Faculty research has led to a new test which could help to identify congenital hyperinsulinism at an earlier stage. This rare but
devastating disease causes low blood sugar levels in babies and infants and can lead to lifelong brain damage and permanent disability. The condition occurs when cells in the pancreas release too much insulin and cause frequent low blood sugar episodes. In the most serious cases, the pancreas may need to be removed.
In more than two thirds of infants who suffer from congenital hyperinsulinism, the genetic causes are unknown. After analysing the genes and hormones of thirteen infants with the disease at Manchester Children’s Hospital, Dr Karen Cosgrove and her team discovered the new way of testing.
Their test measures a pair of hormones called incretins, which tell the cells in the pancreas to release more insulin to regulate sugar levels in our blood. When a child’s body releases more incretin hormones than is normal, the pancreas will release too much insulin. This will cause dangerously low blood sugar levels. Dr Cosgrove explained:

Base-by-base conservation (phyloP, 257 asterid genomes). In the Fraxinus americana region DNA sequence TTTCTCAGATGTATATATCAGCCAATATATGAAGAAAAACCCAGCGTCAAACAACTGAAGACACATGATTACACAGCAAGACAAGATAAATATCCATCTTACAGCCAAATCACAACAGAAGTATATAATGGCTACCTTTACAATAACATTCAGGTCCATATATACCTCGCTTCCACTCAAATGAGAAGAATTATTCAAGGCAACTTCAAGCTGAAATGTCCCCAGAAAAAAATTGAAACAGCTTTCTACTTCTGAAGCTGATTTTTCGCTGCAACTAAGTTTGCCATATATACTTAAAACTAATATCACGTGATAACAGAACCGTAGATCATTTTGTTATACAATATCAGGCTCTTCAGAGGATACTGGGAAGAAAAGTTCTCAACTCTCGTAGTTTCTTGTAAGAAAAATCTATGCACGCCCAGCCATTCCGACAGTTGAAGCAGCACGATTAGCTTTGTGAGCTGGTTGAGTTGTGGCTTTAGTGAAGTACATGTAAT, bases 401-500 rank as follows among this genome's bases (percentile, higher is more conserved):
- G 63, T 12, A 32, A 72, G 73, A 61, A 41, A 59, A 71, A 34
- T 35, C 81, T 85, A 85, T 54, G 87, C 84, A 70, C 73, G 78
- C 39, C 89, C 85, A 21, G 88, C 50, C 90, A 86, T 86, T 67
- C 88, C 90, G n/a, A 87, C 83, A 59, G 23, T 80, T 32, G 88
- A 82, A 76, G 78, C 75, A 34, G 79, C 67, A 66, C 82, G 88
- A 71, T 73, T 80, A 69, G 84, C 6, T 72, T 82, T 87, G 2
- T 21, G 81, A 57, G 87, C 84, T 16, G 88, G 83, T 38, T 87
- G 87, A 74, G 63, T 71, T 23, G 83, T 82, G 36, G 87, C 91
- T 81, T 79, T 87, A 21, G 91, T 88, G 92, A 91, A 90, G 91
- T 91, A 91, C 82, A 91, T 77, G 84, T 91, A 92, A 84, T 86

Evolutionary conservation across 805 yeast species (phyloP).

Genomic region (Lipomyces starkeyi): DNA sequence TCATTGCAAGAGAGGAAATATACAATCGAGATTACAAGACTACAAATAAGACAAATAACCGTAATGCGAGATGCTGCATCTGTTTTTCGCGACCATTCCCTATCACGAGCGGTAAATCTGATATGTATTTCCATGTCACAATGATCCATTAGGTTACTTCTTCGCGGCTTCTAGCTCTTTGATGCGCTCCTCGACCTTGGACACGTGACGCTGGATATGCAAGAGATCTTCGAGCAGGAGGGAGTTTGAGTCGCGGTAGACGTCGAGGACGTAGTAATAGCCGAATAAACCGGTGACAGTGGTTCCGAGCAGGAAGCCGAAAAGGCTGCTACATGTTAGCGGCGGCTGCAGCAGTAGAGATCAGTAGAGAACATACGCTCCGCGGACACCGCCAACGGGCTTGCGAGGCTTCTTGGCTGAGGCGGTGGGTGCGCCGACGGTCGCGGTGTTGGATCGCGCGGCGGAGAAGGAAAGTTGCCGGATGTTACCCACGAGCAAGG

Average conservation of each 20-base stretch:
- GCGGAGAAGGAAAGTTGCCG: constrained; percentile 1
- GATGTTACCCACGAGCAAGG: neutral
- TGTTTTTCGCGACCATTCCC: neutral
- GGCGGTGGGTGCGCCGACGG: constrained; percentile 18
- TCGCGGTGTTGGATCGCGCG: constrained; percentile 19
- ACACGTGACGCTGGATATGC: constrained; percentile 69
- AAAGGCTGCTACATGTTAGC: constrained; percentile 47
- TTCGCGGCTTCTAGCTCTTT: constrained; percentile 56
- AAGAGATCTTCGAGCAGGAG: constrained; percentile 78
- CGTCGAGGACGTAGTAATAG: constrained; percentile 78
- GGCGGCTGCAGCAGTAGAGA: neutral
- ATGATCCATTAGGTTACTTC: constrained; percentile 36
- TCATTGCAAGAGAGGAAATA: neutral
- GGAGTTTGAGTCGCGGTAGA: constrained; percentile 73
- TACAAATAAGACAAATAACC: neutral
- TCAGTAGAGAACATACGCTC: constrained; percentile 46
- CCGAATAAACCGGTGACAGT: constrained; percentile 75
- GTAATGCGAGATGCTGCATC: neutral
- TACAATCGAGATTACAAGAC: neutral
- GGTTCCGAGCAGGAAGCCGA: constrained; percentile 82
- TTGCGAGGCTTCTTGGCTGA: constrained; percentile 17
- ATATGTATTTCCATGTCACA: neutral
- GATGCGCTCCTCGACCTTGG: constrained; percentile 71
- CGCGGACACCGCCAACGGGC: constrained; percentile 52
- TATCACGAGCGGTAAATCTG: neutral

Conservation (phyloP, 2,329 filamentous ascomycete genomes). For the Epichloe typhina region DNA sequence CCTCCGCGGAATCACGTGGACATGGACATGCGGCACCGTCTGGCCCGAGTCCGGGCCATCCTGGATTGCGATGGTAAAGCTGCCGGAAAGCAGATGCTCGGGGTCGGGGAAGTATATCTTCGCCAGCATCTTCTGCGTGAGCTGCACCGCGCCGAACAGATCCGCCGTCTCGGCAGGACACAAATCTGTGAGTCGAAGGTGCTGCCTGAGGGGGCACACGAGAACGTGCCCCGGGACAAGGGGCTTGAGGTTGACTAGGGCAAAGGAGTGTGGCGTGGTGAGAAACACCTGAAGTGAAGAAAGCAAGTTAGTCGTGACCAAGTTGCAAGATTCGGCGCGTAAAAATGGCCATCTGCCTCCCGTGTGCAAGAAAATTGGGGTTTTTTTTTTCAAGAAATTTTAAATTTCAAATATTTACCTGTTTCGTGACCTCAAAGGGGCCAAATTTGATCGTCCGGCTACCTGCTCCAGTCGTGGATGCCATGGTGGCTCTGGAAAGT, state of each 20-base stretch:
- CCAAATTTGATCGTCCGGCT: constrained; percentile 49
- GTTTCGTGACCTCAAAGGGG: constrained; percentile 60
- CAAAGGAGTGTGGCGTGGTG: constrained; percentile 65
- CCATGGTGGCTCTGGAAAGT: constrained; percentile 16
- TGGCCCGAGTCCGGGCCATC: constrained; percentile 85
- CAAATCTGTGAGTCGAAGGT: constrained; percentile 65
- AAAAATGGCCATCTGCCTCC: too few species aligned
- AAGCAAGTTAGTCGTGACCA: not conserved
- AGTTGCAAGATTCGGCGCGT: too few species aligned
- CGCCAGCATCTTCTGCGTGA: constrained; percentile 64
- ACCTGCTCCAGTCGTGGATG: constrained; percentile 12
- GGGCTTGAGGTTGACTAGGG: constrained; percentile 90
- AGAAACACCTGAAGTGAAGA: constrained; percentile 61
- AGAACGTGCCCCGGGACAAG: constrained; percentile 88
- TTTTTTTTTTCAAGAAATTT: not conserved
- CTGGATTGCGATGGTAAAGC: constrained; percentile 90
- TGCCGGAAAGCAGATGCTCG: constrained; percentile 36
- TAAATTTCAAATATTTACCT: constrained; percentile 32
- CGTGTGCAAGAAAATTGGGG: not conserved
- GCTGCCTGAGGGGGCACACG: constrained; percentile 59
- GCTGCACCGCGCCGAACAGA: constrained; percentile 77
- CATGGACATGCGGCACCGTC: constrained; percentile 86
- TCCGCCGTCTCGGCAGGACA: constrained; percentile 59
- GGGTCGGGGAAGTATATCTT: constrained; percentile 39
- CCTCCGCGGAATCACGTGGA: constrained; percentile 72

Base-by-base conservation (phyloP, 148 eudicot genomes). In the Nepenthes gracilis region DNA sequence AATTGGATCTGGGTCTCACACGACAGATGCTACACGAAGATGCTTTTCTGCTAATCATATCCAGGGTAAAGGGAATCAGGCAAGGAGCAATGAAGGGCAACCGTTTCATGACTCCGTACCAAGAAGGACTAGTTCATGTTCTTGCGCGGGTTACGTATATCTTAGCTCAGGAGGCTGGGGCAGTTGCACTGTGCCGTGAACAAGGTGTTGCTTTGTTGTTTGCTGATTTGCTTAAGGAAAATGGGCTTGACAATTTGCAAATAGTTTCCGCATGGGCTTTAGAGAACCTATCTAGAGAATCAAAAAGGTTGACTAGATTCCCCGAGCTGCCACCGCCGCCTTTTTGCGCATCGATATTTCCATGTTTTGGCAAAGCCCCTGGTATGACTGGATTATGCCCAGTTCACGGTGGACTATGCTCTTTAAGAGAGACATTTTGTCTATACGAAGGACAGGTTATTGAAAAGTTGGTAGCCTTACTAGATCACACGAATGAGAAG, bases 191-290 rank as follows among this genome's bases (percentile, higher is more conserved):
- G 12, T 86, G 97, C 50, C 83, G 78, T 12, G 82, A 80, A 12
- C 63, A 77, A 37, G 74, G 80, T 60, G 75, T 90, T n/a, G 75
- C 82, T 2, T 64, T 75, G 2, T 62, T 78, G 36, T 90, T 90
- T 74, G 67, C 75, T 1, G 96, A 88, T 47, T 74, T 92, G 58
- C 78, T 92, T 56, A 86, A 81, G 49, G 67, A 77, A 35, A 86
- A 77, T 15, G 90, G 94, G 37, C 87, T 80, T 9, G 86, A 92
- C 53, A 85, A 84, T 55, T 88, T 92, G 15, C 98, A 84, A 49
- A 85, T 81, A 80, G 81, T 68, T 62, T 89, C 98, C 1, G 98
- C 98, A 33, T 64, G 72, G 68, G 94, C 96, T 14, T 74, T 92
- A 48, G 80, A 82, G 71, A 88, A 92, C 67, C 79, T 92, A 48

“This is the first step to understanding what causes the disease in these particular patients (with unknown genetic causes.) In future, the test may influence how these children are treated medically, perhaps even avoiding the need to have their pancreas removed. Although we are the first researchers to report high incretin hormone levels in patients with congenital hyperinsulinism, further studies are needed to see if our test works on a larger group of patients.”
You can watch Dr Cosgrove discussing the research below: